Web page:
Global telecom service revenue will fall by 4.2% monthly between 2022 to 2027. However, the service providers will see a 14% revenue growth during the same period from mobile and fixed broadband services, research firm Omdia claims.
The research firm attributed the mixed figures to new techs’ failure to “deliver enough value”.
The report states that the total revenues from telecom services will reach €1.2 trillion in the next five years. Meanwhile, ARPU (Average Revenue Per User) will fall from €7.48 in 2022 to €7.16 in 2027.
The mobile market’s earning decline is blamed for the underwhelming adoption of 5G. “Unlimited data and video streaming services bundled exclusively on 5G contracts have had some success, but this only gives the industry the illusion of a 5G ARPU uplift,” the report notes.
Fiber broadband will also draw in mixed financial results
Fixed-line broadband will meanwhile witness mixed financial rewards. The shift to fiber connectivity had harbored a “net positive impact” in most cases, especially during the pandemic. But, markets with high fiber coverage are seeing a remarkable drop in ARPU. The report mentions France, Spain, and China that are overseeing revenue drop from fixed-line broadband services. It further states points to the lack of “a clear monetization” path for the customers once fiber broadband is adopted.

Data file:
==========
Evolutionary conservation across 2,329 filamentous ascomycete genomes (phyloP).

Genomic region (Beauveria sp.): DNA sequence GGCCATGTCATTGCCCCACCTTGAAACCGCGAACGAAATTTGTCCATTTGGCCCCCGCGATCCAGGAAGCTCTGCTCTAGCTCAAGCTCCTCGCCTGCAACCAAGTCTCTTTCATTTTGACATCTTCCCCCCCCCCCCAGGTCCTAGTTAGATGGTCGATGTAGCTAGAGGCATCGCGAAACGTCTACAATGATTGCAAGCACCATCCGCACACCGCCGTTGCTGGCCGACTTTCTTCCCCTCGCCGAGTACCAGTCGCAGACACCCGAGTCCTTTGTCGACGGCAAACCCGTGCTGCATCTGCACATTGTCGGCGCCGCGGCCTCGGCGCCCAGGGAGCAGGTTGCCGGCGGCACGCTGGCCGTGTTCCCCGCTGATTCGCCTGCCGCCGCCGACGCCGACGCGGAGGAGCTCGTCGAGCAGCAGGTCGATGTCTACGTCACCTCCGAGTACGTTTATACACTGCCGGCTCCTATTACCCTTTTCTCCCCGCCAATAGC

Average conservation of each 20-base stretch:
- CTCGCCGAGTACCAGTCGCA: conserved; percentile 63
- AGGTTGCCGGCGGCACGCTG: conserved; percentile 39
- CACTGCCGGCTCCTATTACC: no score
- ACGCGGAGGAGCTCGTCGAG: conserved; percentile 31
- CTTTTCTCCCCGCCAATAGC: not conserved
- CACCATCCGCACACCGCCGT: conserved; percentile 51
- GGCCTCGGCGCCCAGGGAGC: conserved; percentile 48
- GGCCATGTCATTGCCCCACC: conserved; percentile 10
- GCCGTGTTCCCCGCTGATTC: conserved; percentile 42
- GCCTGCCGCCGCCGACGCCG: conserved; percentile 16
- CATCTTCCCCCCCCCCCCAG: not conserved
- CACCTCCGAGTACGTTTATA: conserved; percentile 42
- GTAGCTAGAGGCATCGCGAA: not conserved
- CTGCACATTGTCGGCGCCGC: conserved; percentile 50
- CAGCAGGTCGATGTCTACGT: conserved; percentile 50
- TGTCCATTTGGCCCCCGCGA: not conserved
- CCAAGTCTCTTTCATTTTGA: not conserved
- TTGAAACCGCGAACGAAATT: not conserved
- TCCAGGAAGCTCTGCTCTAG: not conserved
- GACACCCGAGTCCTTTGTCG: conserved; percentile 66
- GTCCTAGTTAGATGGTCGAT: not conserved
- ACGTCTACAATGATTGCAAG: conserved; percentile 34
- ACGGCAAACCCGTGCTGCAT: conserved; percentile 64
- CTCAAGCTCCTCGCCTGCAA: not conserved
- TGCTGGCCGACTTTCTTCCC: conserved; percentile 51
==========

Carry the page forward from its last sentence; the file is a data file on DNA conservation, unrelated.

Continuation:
Omdia Research Director Ronan de Renesse said: “People don’t buy technology; they buy fun exciting new experiences. There is a misconception that operators should be reselling the technology they buy directly to customers, and it doesn’t work. The network is the bedrock on which innovation and creativity can flourish like 4G and mobile apps. It is not just up to operators to solve the ARPU growth challenge but rather the rest of the digital services ecosystem.”
Omdia estimates that 5G will represent 5.9 billion subscriptions in 2027. That is 70.9% of the total population will be covered by the fifth-generation cellular network. At the same time, Fiber-to-the-Home (FTTH) technology will account for around 1 billion subscriptions in the next five years which will be equivalent to a household penetration of 41.9%.